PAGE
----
4 April 2012 – The team of senior managers in Mafikeng municipality earn almost R30-million a year, making it the second most expensive council in the country despite all evidence pointing towards poor service delivery and sub-standard performance in the North West district.
This amount is according to the municipality’s submission of budgeted salaries to National Treasury, recently reported in the City Press.
Mafikeng’s senior management team costs taxpayers R27 364 800 a year, putting it just behind Johannesburg, which has a salary tag of R34-million. R1-million of that R27 364 800 goes towards the salary of Mafikeng’s municipal manager Kgotso Rabanye.
Questions sent by Corruption Watch to Rabanye, on salaries of senior management at the local authority, remained unanswered at the time of publishing.
Top council officials are required by law to verify that all financial information is correct when submitted to Treasury.
According to the recent media report, management teams of municipalities across the country cost between R1.9-million (Mopani in Limpopo) and R34-million (Johannesburg).
Mafikeng local municipality’s annual report for 2010/11 states that it serves the needs of approximately 290 000 people as compared to Johannesburg’s almost 4-million, yet spends nearly the same amount of money on senior management’s salaries.
It is also a predominantly rural municipality, as explained in the annual report.
Research by Treasury indicates that municipal managers of mostly rural municipalities, such as Mafikeng, earn on average more than their counterparts in towns or cities.
“A possible explanation is that rural municipalities are having to pay a premium to attract senior staff,” the research report goes on to state.
“However, the poor financial performance of many rural municipalities suggests that this premium is not paying off,” Treasury states.
These salaries do not appear to be matched by adequate performance on the municipalities’ part, and it seems that what they earn is also kept firmly out of view of the residents.
Mafikeng resident Tolamo Kgoboke had never heard what senior municipal managers earned until the media report surfaced.
“It is very bad," he said. "There are services that are needed here. This place is very dirty and needs to be cleaned up.”
Service delivery backlogs
Mafikeng continues to face problems with providing even the most basic services, ranging from education to water and sanitation.
Inadequate facilities and the under-utilisation of existing schools mean that the school drop-out rate remains high, with a 2007 survey indicating that 17% of the population had no schooling and that only 4% of people had completed Grade 12. This was reported in Mafikeng’s 2010/11 financial report.
Backlogs in water and sanitation provision mean that 29.9% of the households in the municipality have a below-basic level of service and about 58% of the population have no access to basic sanitation, according to the report.
These statistics indicate that money allocated for service provision is not being directed to or spent where it should.
Kgoboke said: “If they were doing what they are paid for and if the money was spent on what it was allocated for, people wouldn’t mind, but that is not the case.”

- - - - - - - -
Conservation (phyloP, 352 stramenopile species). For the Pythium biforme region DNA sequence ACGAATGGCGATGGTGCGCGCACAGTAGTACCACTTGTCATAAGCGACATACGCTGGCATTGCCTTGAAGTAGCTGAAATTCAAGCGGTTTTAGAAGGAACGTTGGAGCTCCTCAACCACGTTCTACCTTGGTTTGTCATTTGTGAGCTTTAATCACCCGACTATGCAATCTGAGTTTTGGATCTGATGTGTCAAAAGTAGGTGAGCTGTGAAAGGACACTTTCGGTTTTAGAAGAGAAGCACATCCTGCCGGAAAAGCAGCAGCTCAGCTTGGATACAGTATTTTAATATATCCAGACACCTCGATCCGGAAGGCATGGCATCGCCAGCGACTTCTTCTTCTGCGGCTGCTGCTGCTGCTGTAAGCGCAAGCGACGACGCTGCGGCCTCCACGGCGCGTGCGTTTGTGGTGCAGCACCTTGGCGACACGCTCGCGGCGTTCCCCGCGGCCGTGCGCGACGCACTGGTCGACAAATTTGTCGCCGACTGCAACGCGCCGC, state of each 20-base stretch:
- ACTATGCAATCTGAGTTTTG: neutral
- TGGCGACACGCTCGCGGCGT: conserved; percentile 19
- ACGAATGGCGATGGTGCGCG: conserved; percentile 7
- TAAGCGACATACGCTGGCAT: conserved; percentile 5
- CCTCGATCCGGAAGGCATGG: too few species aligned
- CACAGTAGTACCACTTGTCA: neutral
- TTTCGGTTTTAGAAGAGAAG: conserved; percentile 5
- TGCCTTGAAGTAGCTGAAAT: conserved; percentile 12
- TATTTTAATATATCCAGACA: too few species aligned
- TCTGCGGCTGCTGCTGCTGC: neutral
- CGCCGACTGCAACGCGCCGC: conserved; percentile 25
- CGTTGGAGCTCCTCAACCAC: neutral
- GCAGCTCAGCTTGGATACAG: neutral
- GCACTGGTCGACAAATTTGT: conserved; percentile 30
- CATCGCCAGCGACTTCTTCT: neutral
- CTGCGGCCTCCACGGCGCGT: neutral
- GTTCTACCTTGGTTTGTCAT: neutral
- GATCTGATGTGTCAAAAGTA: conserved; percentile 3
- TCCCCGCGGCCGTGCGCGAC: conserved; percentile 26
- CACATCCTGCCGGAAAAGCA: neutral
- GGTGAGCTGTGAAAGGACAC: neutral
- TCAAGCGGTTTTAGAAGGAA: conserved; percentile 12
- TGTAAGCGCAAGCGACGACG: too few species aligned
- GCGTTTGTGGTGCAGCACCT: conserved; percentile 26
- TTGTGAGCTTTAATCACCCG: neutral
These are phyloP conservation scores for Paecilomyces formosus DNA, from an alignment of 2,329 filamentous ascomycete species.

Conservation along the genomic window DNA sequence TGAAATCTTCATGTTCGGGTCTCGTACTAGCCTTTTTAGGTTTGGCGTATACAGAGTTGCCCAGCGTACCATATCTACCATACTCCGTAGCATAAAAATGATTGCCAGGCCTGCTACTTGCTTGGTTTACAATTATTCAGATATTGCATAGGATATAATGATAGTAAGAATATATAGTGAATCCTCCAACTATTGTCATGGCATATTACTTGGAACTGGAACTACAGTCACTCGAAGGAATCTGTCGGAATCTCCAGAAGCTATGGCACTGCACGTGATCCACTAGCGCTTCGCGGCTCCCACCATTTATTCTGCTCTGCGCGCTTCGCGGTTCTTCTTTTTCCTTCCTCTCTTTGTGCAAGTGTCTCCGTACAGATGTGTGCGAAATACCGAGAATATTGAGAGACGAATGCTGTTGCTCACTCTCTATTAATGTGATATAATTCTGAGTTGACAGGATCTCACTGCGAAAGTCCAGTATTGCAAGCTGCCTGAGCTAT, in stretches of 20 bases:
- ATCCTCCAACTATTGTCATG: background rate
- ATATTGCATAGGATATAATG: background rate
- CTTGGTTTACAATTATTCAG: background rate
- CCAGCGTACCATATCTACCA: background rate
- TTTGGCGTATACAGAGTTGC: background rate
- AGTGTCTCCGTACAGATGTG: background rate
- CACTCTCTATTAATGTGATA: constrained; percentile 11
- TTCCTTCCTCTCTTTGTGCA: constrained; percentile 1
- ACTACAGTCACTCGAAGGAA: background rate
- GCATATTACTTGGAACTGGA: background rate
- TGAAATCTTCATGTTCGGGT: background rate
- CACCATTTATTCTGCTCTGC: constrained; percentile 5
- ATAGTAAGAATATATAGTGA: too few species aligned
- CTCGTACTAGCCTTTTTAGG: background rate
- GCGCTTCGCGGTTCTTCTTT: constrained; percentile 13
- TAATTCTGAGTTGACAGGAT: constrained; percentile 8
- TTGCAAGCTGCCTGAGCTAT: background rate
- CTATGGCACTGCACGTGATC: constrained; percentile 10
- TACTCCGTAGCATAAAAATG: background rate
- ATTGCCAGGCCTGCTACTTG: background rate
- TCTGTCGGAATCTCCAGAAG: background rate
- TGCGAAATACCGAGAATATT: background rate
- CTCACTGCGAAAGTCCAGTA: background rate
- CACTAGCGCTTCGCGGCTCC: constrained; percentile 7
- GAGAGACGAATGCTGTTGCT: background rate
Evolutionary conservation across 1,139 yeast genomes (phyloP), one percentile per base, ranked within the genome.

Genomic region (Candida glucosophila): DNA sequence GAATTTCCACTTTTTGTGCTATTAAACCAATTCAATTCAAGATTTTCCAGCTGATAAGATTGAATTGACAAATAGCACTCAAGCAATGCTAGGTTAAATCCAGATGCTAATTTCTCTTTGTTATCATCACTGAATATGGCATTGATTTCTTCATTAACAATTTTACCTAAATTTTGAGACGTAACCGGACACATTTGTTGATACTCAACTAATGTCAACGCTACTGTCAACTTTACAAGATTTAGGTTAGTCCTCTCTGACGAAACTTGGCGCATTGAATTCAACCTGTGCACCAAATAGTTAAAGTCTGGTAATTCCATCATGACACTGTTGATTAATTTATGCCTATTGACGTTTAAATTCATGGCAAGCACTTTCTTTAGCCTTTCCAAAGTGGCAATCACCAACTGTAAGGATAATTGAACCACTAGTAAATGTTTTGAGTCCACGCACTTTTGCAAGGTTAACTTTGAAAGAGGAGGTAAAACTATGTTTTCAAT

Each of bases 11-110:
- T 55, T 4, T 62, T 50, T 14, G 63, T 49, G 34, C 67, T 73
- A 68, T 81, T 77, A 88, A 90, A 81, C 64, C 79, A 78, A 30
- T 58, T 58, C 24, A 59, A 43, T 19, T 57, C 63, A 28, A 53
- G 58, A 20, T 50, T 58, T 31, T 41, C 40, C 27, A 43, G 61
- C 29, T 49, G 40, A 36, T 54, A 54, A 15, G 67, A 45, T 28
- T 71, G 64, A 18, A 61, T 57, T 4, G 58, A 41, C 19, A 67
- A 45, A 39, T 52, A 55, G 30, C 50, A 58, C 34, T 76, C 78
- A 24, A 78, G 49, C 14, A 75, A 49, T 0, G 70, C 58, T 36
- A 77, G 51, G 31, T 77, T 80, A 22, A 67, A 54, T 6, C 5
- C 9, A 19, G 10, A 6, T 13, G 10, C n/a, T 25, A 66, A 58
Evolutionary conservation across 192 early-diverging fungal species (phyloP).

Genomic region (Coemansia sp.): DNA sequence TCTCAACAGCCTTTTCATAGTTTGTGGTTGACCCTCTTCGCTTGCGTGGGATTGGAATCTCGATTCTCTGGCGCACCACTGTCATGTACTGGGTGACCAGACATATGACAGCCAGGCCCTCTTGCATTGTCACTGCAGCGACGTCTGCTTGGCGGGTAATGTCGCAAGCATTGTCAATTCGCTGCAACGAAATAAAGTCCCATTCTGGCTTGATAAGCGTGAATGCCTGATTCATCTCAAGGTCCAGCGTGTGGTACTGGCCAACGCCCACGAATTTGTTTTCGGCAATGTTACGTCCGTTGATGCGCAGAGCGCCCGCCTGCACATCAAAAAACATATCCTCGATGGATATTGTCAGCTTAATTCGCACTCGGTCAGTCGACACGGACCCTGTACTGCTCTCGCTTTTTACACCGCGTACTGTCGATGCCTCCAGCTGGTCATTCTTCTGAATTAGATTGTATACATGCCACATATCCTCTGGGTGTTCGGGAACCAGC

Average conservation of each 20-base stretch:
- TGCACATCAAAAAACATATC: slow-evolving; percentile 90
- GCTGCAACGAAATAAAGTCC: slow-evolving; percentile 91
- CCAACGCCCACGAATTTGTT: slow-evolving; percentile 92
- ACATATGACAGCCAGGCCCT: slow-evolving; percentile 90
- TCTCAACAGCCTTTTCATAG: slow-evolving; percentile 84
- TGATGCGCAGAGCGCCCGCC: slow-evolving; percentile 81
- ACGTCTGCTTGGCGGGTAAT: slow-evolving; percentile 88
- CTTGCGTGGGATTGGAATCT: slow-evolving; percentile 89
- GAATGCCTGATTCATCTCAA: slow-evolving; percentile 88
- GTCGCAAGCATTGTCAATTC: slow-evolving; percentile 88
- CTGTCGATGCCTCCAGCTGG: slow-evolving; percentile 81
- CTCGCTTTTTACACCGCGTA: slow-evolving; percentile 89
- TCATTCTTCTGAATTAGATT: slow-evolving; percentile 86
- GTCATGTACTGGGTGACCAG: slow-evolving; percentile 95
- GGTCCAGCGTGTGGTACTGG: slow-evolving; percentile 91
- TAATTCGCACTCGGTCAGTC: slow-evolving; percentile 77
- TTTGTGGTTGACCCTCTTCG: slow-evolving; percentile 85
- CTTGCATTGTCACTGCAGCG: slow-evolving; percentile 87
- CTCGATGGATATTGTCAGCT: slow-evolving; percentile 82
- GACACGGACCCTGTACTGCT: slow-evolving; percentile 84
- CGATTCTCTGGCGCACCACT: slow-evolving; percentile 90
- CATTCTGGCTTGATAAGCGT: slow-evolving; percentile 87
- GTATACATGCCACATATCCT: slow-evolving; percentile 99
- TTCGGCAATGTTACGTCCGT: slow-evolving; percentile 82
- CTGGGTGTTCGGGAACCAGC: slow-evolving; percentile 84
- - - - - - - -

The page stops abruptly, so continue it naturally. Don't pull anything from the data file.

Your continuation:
In addition to selling sheep for a living, Kgoboke also helps community groups with social grant applications and faces countless problems when dealing with the municipality.
“They cannot assist communities in the ways that people need to be helped,” he said.
In the Treasury research report good governance is pinpointed as a critical factor in dealing with economic hardships and it is a primary part of a municipal manager’s job to allocate expenditure to where it is most needed.
Auditor-general Terence Nombembe has also raised concerns over the municipality’s performance, from as far back as 2008.
Three years after he first raised the alarm on Mafikeng’s governance issues, in June 2011 Nombembe called for urgent leadership action to be taken based on the 2009/10 audit report.
Mafikeng was one of 10 municipalities in the North West to have regressed in terms of performance, with problems involving irregular expenditure and non-compliance with regulations.
There was no improvement, and in January 2012 the National Council of Provinces’ select committee on finance announced that the same 10 municipalities had continued to regress in the 2010/11 financial year.
Mafikeng was in such dire straits after receiving a negative assessment from the auditor-general for the 2010/11 year that the committee advised the provincial government to intervene to strengthen the capacity of the municipality.
Issues with credibility of municipal budgets, use of allocated funds, inappropriately qualified staff and poor revenue-collection rates topped the list of problems facing the municipality.
Unsurprisingly, levels of public trust in government – particularly local government – remain low and the Treasury report noted a crisis in the credibility of local government.
The report also identified a tendency to blame municipal failings on a lack of individual or organisational capacity.
“However, when evaluating municipal performance failures, the reality is that many can be directly attributed to failures in local political leadership,” it states.
“The salaries of senior municipal managers always attract a considerable amount of public interest, especially given the general perception that municipal officials are overpaid in relation to their performance levels,” the Treasury report states.